Payment withheld until Boscombe surf reef works
A council should not pay out any more money to the company behind Europe's first artificial surf reef until improvements work, a panel has advised.
The reef, which enhances the waves off Boscombe, Dorset, has been criticised for not working as well as it should.
A group was set up to develop a solution to the £3m reef's performance and to ensure Bournemouth council's financial interests were protected.
ASR Ltd has had a £150,000 payment withheld until it performs to standard.
The company said it needed the money to rectify the reef, at a cost of £155,000, and said it was keen to reach an agreement.
The reef - which ran over budget and suffered a series of delays - was created to improve surfing conditions using 55 sand-filled bags which are 225m (740ft) out to sea.
But it was deemed "sub-standard" by the council after a specialist report found it had not achieved all of its objectives.
The New Zealand-based creator denied the reef failed and said it was only one of the criteria - the wave lengths - which it had not met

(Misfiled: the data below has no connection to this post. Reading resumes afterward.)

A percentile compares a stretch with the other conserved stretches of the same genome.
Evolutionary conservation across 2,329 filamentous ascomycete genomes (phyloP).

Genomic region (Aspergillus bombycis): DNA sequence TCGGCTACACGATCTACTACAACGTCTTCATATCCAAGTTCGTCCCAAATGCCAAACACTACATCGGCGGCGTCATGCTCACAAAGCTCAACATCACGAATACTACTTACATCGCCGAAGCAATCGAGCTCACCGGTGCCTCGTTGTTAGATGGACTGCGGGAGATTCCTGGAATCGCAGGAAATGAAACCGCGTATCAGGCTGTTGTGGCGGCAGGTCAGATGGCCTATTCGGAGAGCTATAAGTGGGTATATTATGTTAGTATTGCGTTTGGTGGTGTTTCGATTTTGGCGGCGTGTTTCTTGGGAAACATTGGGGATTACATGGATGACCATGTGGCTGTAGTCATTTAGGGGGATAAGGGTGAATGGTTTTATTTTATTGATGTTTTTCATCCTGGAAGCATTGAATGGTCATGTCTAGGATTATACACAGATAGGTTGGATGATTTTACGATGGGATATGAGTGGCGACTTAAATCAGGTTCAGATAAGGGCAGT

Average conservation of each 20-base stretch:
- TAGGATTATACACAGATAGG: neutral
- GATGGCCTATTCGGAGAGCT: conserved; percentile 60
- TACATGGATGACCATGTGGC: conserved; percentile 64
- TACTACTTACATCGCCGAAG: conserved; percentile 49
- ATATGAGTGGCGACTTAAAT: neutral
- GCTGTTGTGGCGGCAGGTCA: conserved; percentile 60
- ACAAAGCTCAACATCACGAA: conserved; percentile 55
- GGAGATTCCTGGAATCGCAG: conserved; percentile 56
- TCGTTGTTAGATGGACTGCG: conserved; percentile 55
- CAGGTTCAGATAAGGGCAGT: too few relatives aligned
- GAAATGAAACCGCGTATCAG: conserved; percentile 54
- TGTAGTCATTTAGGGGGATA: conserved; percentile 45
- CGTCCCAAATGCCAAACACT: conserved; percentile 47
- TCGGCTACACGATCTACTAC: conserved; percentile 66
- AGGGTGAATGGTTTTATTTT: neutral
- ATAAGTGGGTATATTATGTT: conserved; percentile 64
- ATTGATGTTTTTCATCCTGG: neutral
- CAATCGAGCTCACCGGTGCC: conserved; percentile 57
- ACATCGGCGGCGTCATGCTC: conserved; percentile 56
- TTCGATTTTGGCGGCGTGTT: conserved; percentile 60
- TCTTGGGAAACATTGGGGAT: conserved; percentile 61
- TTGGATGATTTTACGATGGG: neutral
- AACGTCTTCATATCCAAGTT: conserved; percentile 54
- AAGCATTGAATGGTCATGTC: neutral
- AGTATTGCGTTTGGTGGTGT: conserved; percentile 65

The task force, made up of four councillors, agreed with ASR Ltd over a solution to improve the reef's performance, but still had doubts it would be successful.
If recommended at cabinet, four bags would be placed underwater against the base of the reef to create a "more gentle" slope and "better managed" wave.
Experts believe the effect would be that the ride length would be extended instead of the wave collapsing.
Task group chairman, councillor Ben Grower, said: "Whilst we are accepting the proposal is the best available solution to enhance performance, it's important to recognise that there can be no guarantees that it will fully achieve all performance criteria.
"We are not completely convinced that this will be the case and it is for this reason that the members are not recommending that further funds should be released at this stage."
Its report will be discussed by councillors when an overview and scrutiny committee meets on Tuesday, before plans go to cabinet on 17 November.